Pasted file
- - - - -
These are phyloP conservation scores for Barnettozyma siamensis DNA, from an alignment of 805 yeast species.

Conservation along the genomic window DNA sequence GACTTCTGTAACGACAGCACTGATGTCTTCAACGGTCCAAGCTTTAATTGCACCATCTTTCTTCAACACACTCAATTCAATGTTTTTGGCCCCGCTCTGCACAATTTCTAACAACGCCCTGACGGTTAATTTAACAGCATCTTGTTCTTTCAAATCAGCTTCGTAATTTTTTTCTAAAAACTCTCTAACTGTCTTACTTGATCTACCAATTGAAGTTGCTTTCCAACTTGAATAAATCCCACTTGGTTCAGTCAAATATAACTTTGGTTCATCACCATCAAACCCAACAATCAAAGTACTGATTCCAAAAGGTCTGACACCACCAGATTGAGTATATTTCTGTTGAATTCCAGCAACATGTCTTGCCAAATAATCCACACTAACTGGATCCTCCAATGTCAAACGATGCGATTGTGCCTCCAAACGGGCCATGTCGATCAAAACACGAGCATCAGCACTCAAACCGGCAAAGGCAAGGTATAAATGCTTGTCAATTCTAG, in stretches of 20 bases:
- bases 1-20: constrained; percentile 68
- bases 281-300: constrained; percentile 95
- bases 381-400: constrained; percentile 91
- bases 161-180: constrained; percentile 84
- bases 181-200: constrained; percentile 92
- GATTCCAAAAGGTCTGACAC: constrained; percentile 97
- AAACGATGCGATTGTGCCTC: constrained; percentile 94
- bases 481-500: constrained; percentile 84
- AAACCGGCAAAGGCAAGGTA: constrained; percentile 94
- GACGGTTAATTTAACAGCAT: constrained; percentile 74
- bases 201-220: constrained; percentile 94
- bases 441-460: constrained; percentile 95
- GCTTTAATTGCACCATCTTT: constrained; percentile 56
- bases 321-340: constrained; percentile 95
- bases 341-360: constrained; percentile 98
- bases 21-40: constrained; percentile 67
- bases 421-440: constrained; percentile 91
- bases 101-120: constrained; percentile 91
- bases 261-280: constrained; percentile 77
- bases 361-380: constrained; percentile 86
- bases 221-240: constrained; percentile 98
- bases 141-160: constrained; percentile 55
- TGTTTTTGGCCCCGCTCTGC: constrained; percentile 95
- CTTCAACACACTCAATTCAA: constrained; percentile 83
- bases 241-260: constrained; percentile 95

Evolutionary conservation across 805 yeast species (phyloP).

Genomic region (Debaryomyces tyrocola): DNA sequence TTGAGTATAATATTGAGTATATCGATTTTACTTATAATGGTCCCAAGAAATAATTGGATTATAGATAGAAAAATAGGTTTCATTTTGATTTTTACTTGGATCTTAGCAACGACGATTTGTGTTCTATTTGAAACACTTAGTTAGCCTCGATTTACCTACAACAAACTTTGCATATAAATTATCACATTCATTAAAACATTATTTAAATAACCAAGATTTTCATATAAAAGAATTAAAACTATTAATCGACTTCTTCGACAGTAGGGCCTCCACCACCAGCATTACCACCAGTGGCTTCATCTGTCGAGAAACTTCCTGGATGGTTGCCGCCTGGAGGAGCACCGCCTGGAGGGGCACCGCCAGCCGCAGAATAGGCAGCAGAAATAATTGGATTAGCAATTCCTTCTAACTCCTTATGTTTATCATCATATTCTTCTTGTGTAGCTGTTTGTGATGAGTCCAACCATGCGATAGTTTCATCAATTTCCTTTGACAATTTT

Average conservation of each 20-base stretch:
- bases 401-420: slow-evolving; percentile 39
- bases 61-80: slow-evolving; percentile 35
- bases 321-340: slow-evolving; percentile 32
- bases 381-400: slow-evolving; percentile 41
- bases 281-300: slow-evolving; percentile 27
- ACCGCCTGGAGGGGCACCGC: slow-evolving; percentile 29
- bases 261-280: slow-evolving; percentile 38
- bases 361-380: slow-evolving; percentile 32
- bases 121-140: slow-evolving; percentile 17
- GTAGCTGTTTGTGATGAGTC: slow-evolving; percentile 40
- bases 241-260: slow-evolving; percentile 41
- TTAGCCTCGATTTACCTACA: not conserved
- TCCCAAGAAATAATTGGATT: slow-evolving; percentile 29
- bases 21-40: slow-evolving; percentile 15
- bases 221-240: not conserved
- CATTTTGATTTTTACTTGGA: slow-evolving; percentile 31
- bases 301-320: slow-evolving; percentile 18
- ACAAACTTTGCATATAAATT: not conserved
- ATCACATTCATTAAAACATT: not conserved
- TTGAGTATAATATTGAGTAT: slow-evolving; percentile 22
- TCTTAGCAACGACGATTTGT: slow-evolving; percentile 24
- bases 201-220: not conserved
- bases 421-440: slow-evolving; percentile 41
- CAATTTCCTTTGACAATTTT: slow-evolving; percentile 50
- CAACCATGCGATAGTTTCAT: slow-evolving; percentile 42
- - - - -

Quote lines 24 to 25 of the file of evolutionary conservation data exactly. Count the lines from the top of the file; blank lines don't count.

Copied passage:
- bases 141-160: constrained; percentile 55
- TGTTTTTGGCCCCGCTCTGC: constrained; percentile 95